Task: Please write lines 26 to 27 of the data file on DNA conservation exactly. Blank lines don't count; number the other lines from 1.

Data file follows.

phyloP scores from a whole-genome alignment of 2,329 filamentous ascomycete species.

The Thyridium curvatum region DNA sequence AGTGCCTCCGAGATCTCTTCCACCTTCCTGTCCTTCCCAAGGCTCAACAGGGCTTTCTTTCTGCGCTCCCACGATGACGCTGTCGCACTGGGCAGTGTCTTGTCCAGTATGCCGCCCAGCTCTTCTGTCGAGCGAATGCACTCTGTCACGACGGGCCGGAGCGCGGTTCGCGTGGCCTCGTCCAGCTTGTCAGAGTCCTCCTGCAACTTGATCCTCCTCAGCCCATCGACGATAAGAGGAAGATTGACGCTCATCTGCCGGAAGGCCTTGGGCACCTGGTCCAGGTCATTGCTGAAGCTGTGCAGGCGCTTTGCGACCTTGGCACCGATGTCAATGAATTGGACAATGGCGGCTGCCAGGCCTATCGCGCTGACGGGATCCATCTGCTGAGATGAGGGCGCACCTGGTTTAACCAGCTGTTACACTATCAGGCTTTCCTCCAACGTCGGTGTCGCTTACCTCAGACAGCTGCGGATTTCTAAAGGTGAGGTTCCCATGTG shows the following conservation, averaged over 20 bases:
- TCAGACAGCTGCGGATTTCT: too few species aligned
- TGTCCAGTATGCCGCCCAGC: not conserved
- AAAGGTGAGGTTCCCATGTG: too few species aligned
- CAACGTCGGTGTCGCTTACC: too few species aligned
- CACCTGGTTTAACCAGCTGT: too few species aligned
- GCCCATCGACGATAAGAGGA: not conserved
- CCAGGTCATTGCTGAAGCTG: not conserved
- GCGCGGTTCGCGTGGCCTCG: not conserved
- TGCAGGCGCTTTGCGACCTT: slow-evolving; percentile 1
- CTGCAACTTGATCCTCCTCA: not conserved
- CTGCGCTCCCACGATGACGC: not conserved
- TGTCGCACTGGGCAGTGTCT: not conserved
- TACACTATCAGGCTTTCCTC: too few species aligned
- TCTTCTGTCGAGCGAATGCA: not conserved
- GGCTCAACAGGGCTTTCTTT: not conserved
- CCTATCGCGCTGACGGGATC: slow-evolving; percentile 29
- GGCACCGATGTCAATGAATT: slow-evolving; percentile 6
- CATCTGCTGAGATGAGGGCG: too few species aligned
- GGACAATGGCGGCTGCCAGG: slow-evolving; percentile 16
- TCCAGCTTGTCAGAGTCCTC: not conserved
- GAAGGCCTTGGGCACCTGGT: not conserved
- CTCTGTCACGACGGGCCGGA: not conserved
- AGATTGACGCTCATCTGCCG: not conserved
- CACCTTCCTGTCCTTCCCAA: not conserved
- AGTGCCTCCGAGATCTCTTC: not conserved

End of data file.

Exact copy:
- CACCTTCCTGTCCTTCCCAA: not conserved
- AGTGCCTCCGAGATCTCTTC: not conserved